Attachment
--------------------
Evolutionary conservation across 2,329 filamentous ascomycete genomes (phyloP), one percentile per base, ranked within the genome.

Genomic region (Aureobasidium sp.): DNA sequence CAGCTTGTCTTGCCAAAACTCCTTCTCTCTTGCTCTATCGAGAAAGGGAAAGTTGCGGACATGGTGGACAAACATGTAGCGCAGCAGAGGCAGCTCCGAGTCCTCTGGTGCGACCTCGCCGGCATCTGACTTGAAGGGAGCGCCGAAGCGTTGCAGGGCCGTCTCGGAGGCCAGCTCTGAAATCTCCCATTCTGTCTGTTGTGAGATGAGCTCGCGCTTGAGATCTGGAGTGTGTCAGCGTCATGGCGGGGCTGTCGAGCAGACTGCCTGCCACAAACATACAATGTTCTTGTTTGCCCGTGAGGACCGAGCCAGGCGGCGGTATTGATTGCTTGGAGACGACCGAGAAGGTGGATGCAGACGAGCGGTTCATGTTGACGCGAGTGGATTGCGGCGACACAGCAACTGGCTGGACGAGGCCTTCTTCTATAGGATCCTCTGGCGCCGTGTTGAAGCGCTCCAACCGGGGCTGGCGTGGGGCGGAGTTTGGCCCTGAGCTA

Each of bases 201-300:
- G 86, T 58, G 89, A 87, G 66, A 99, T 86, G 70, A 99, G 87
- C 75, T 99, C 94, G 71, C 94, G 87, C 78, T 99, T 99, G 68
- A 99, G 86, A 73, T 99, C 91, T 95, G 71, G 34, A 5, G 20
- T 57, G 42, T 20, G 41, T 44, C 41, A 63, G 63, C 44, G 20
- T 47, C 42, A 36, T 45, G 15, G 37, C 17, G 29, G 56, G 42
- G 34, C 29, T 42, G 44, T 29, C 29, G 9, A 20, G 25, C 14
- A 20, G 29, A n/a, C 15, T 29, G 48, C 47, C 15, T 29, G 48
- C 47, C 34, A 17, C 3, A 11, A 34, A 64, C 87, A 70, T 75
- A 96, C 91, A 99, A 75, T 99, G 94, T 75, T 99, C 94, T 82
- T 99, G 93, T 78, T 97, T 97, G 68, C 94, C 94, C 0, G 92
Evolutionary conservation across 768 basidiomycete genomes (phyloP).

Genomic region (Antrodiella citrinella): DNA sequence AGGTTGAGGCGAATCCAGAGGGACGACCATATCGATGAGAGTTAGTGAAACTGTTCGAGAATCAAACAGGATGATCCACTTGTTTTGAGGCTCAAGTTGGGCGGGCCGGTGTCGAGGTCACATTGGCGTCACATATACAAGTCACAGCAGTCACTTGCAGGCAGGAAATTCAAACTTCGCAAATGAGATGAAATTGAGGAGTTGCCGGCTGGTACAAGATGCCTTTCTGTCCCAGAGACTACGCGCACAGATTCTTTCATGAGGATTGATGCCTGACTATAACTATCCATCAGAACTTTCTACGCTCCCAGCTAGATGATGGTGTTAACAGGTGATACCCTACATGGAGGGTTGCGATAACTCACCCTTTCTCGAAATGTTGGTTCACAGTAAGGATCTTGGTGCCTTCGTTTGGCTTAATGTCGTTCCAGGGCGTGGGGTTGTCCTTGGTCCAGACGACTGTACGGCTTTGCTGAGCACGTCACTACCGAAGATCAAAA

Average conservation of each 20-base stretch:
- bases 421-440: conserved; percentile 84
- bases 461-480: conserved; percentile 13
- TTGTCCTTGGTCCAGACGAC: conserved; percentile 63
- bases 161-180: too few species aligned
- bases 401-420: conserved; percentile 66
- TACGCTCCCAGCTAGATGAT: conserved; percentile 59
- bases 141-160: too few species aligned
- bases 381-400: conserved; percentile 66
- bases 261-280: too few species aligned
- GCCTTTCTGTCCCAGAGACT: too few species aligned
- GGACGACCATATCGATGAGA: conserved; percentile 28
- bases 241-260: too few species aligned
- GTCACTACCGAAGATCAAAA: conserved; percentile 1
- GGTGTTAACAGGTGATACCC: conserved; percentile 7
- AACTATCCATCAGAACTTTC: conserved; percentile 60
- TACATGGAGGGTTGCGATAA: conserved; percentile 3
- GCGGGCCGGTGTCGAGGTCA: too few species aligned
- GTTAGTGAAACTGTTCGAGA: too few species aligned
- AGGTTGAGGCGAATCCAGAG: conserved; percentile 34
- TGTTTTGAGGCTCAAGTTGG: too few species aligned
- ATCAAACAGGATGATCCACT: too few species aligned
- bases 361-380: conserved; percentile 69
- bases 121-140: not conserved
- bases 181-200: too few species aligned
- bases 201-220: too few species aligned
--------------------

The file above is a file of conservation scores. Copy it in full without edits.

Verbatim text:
Evolutionary conservation across 2,329 filamentous ascomycete genomes (phyloP), one percentile per base, ranked within the genome.

Genomic region (Aureobasidium sp.): DNA sequence CAGCTTGTCTTGCCAAAACTCCTTCTCTCTTGCTCTATCGAGAAAGGGAAAGTTGCGGACATGGTGGACAAACATGTAGCGCAGCAGAGGCAGCTCCGAGTCCTCTGGTGCGACCTCGCCGGCATCTGACTTGAAGGGAGCGCCGAAGCGTTGCAGGGCCGTCTCGGAGGCCAGCTCTGAAATCTCCCATTCTGTCTGTTGTGAGATGAGCTCGCGCTTGAGATCTGGAGTGTGTCAGCGTCATGGCGGGGCTGTCGAGCAGACTGCCTGCCACAAACATACAATGTTCTTGTTTGCCCGTGAGGACCGAGCCAGGCGGCGGTATTGATTGCTTGGAGACGACCGAGAAGGTGGATGCAGACGAGCGGTTCATGTTGACGCGAGTGGATTGCGGCGACACAGCAACTGGCTGGACGAGGCCTTCTTCTATAGGATCCTCTGGCGCCGTGTTGAAGCGCTCCAACCGGGGCTGGCGTGGGGCGGAGTTTGGCCCTGAGCTA

Each of bases 201-300:
- G 86, T 58, G 89, A 87, G 66, A 99, T 86, G 70, A 99, G 87
- C 75, T 99, C 94, G 71, C 94, G 87, C 78, T 99, T 99, G 68
- A 99, G 86, A 73, T 99, C 91, T 95, G 71, G 34, A 5, G 20
- T 57, G 42, T 20, G 41, T 44, C 41, A 63, G 63, C 44, G 20
- T 47, C 42, A 36, T 45, G 15, G 37, C 17, G 29, G 56, G 42
- G 34, C 29, T 42, G 44, T 29, C 29, G 9, A 20, G 25, C 14
- A 20, G 29, A n/a, C 15, T 29, G 48, C 47, C 15, T 29, G 48
- C 47, C 34, A 17, C 3, A 11, A 34, A 64, C 87, A 70, T 75
- A 96, C 91, A 99, A 75, T 99, G 94, T 75, T 99, C 94, T 82
- T 99, G 93, T 78, T 97, T 97, G 68, C 94, C 94, C 0, G 92
Evolutionary conservation across 768 basidiomycete genomes (phyloP).

Genomic region (Antrodiella citrinella): DNA sequence AGGTTGAGGCGAATCCAGAGGGACGACCATATCGATGAGAGTTAGTGAAACTGTTCGAGAATCAAACAGGATGATCCACTTGTTTTGAGGCTCAAGTTGGGCGGGCCGGTGTCGAGGTCACATTGGCGTCACATATACAAGTCACAGCAGTCACTTGCAGGCAGGAAATTCAAACTTCGCAAATGAGATGAAATTGAGGAGTTGCCGGCTGGTACAAGATGCCTTTCTGTCCCAGAGACTACGCGCACAGATTCTTTCATGAGGATTGATGCCTGACTATAACTATCCATCAGAACTTTCTACGCTCCCAGCTAGATGATGGTGTTAACAGGTGATACCCTACATGGAGGGTTGCGATAACTCACCCTTTCTCGAAATGTTGGTTCACAGTAAGGATCTTGGTGCCTTCGTTTGGCTTAATGTCGTTCCAGGGCGTGGGGTTGTCCTTGGTCCAGACGACTGTACGGCTTTGCTGAGCACGTCACTACCGAAGATCAAAA

Average conservation of each 20-base stretch:
- bases 421-440: conserved; percentile 84
- bases 461-480: conserved; percentile 13
- TTGTCCTTGGTCCAGACGAC: conserved; percentile 63
- bases 161-180: too few species aligned
- bases 401-420: conserved; percentile 66
- TACGCTCCCAGCTAGATGAT: conserved; percentile 59
- bases 141-160: too few species aligned
- bases 381-400: conserved; percentile 66
- bases 261-280: too few species aligned
- GCCTTTCTGTCCCAGAGACT: too few species aligned
- GGACGACCATATCGATGAGA: conserved; percentile 28
- bases 241-260: too few species aligned
- GTCACTACCGAAGATCAAAA: conserved; percentile 1
- GGTGTTAACAGGTGATACCC: conserved; percentile 7
- AACTATCCATCAGAACTTTC: conserved; percentile 60
- TACATGGAGGGTTGCGATAA: conserved; percentile 3
- GCGGGCCGGTGTCGAGGTCA: too few species aligned
- GTTAGTGAAACTGTTCGAGA: too few species aligned
- AGGTTGAGGCGAATCCAGAG: conserved; percentile 34
- TGTTTTGAGGCTCAAGTTGG: too few species aligned
- ATCAAACAGGATGATCCACT: too few species aligned
- bases 361-380: conserved; percentile 69
- bases 121-140: not conserved
- bases 181-200: too few species aligned
- bases 201-220: too few species aligned